Cavani, on the other hand, laid on just five goals for other Napoli players in 2012-13.
Any prospective buyers of Suarez this summer will not simply be landing a goalscorer; they'll get an all-around attacking playmaker, which is an absolutely invaluable commodity in a frontman.
And it is this unrivalled versatility that really elevates Suarez into the upper echelons of strikers in the world game today. The Uruguayan is equally comfortable with either foot, as well as in a number of different positions across the forward line.
That could be either as a front man leading the line by himself; in the “hole” behind a sole centre forward functioning as a “false No. 9”; up top alongside another striker in a more conventional 4-4-2; or as a forward operating either side of an out-and-out marksman in a 4-3-3 formation.
Thus, Suarez will offer any interested suitor a variety of options up front with his tactical flexibility. Whatever role a manager does decide to give him, he can be sure production will result, again given Suarez's career numbers.
What's more, the forward is also one of the deadliest set-piece exponents currently plying their trade, and that is even before we begin to mention his unparalleled dribbling and close control.
It is perhaps this last eye-catching aspect of Suarez’s game that really confirms him as a top-level, £55 million-rated striker. How many other rival forwards in the game at present can match his abilities when running at opposing players with the ball at his feet?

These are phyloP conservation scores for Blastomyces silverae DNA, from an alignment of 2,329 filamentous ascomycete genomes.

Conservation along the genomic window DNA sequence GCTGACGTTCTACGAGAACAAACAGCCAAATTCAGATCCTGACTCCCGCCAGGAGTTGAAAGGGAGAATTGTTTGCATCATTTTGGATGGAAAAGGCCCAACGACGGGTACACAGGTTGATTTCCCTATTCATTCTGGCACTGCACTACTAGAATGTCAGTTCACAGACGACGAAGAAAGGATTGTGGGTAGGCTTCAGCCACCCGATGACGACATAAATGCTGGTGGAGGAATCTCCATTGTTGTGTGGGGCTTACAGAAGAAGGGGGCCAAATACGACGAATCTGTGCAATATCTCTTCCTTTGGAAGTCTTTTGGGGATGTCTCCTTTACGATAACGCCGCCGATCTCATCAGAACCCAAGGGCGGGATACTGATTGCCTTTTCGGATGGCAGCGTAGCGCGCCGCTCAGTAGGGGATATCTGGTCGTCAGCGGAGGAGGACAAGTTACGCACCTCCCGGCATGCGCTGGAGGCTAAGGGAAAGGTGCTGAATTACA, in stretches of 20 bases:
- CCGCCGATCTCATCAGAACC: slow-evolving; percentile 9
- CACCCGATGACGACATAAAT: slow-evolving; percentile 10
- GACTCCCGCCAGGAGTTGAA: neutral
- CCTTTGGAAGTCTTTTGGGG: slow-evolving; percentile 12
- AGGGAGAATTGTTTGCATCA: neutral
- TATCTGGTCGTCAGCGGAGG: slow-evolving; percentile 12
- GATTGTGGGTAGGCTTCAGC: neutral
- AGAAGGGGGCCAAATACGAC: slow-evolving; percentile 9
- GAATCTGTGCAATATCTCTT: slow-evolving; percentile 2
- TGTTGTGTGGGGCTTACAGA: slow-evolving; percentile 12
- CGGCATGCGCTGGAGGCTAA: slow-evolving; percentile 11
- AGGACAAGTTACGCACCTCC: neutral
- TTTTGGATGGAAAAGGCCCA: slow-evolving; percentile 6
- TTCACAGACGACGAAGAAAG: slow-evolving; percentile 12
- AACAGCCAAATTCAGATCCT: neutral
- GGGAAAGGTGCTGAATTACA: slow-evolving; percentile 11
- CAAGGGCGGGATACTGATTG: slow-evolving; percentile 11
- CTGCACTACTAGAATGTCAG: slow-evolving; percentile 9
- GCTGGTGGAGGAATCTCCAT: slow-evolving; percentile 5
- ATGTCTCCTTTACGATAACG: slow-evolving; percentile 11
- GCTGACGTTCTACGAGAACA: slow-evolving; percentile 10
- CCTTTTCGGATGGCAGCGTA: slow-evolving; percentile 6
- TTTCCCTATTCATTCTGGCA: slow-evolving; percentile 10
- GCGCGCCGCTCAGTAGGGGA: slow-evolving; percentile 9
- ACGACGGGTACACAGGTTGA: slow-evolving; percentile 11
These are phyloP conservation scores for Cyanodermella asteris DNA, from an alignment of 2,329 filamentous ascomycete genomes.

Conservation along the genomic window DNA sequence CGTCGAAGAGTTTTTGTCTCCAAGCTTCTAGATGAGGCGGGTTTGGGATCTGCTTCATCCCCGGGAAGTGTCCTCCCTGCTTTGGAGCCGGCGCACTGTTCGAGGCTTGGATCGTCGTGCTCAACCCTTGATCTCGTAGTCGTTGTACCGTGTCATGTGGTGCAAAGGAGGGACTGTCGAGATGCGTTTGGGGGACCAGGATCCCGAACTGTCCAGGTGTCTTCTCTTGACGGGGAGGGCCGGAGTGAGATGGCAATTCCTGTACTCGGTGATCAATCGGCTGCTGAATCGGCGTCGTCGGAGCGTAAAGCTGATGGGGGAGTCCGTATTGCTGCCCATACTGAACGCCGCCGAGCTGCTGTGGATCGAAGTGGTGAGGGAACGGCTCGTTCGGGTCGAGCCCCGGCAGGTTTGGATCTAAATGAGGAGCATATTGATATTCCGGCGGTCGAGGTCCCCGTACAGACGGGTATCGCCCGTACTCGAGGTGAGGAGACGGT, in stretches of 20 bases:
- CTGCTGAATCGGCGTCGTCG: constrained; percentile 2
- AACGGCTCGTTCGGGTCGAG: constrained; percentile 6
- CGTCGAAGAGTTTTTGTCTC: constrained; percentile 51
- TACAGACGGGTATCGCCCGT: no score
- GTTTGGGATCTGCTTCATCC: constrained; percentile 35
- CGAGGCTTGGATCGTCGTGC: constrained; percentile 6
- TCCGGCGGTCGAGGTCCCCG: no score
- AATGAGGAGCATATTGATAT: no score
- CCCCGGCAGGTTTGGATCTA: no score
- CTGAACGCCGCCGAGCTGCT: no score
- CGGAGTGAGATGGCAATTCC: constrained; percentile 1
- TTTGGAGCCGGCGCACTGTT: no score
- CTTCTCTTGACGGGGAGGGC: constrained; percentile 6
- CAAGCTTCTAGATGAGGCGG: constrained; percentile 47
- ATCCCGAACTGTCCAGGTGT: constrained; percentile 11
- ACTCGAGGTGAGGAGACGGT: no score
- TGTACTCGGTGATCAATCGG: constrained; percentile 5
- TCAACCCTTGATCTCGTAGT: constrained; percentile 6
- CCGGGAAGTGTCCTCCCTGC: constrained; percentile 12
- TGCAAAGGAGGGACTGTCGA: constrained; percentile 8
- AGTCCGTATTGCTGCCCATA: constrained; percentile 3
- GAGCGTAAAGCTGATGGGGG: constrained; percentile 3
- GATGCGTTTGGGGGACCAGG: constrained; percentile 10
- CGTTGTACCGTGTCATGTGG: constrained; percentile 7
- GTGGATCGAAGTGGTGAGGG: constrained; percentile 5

This is undoubtedly the “X-factor” in the 26-year-old’s game, and when combined with his impressive goalscoring record, versatility, set-play abilities, age, virtually unblemished injury record and current contract situation at Anfield, it adds up to a multimillion-pound centre forward at the very top of his game.
Sure, some cynics may point to his hit-and-miss record in front of goal during his first 18 months at Anfield. However, as has been the case with many a frontman before him, acclimating to the peculiar demands of the Premier League can take time to adjust for even the best and most experienced of marksmen.
In fact, the only factor counting against Suarez is the baggage that he inevitably brings with him from club to club. The very real fear for any potential buyer is that the hot-headed player may end up spending more time in front of a disciplinary commission and enduring lengthy suspensions than he does on the actual field of play.
However, that negative, which could ultimately affect both the global reputation of a club as well as the Uruguayan’s own sell-on value, is easily offset by what Suarez could provide for a team on the pitch.
All of which means, if Fernando Torres was worth a British-record fee of £50 million in January 2011 and now two years later Cavani is valued at £55 million, then Suarez cannot possibly be sold this summer for a sum less than that latter figure.